Connecticut Connections Coastal Resilience Plan

Coastal adaptation project drawing on stakeholder and community engagement to develop a Connecticut Statewide Resilience Roadmap that includes regional resilience and adaptation planning, policy consideration, and actionable priorities. Science-based regional risk assessments will inform these municipal to regional initiatives.

Eli Whitney Museum Landscape

Ecopolitan Design developed a framework master plan for the Eli Whitney Museum landscape in New Haven, CT. The master plan integrates the Museum's floodplain location's riparian zones, a forested floodplain, a large dam, educational areas, public space, and birding and hiking with habitat goals through a site analysis plan, long-term phasing and landscape design, habitat diagrams, and section renderings.

Bridgeport Coastal Green Infrastructure Bioretention Garden

A collaborative ecological engineering project addressing the vulnerable condition of Seaside Village through the construction of green infrastructure for coastal adaptation. Experiments were constructed in situ to study the performance of constructed wetland gardens for water quality and habitat value.

Regional Framework for Coastal Resilience in South Central Connecticut

Development of coastal adaptation plans for municipalities in South Central Connecticut. We proposed near to long-term urban designs with social and ecological resiliency and investment goals. Projects provided tools for understanding the transition between land and water and the relationships between people and the spatial layout of the land.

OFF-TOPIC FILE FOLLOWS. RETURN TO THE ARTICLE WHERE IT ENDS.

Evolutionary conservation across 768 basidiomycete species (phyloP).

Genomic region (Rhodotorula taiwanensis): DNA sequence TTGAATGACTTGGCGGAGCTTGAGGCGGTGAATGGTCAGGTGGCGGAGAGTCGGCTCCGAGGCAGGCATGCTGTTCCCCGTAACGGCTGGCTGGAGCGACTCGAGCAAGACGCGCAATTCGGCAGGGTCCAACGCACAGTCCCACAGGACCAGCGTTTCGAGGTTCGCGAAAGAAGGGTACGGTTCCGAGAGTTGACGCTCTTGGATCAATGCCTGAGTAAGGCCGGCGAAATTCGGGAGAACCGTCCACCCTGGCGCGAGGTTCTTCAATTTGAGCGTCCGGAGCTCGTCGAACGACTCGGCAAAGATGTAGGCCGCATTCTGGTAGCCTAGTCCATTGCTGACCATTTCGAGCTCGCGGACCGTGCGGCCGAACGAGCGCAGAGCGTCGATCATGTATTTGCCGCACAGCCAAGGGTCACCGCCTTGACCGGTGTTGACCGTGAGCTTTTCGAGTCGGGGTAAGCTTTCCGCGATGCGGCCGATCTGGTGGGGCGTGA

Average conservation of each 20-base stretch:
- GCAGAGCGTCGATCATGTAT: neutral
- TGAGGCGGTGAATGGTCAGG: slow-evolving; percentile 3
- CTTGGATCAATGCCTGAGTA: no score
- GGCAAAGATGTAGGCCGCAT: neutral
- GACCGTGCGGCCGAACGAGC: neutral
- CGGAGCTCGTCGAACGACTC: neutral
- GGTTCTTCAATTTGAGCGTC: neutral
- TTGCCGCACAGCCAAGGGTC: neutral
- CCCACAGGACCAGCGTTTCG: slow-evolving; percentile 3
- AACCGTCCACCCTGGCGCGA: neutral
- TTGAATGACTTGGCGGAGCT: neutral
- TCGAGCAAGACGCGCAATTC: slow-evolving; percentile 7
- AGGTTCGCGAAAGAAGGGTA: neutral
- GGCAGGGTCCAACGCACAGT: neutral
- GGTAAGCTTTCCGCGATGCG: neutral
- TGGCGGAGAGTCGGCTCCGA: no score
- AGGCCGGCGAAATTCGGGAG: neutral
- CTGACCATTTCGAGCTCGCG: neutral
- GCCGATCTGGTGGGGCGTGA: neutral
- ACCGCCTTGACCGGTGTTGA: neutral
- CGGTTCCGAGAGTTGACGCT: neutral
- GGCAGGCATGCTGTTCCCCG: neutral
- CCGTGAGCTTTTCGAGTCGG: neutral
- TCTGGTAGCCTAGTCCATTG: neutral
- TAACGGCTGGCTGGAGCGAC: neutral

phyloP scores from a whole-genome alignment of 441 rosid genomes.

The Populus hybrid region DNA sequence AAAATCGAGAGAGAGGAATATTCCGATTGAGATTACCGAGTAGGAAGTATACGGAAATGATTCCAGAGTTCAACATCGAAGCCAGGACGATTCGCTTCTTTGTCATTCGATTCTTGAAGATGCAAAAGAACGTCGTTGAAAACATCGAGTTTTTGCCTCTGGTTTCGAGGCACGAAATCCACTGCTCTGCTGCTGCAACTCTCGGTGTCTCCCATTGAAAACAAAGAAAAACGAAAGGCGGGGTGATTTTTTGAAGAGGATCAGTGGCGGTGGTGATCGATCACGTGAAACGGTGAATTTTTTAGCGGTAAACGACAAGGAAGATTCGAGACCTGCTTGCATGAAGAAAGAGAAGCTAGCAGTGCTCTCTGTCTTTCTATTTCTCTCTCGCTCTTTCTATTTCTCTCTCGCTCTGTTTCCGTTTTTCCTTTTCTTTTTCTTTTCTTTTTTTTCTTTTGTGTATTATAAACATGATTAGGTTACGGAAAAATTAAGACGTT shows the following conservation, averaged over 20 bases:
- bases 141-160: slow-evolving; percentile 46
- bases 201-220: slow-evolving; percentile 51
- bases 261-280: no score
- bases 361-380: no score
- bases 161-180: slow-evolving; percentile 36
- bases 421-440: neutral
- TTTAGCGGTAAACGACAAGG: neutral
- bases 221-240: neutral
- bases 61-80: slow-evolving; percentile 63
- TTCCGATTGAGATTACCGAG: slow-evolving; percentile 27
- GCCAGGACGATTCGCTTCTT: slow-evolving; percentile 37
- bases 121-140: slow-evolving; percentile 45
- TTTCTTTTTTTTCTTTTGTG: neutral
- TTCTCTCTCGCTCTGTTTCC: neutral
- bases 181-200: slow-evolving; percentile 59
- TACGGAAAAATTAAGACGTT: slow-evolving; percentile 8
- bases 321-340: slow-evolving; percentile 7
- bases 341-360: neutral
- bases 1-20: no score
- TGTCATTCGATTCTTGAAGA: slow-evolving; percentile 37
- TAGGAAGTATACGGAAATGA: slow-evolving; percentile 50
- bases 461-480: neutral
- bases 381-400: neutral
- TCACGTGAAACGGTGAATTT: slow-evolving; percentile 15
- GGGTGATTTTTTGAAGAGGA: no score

Stanford University Lagunita Habitat and Recreation Area

Stanford University's Lagunita site features vernal pool systems of ecological significance. Utilizing conservation, planning, and viable research and management goals defined by the Land Use and Environmental Planning Department, Ecopolitan Design developed conceptual ecological designs that integrate habitat goals with public recreational activities. 


A multidisciplinary Yale-based ecological engineering team investigating adaptations of greenwall technology to provide active heat rejection. The new technology, thermoGreenWall (tGW) will increase the amount and temperature of water re-circulating through green wall systems to provide strategically-useful heat rejection services.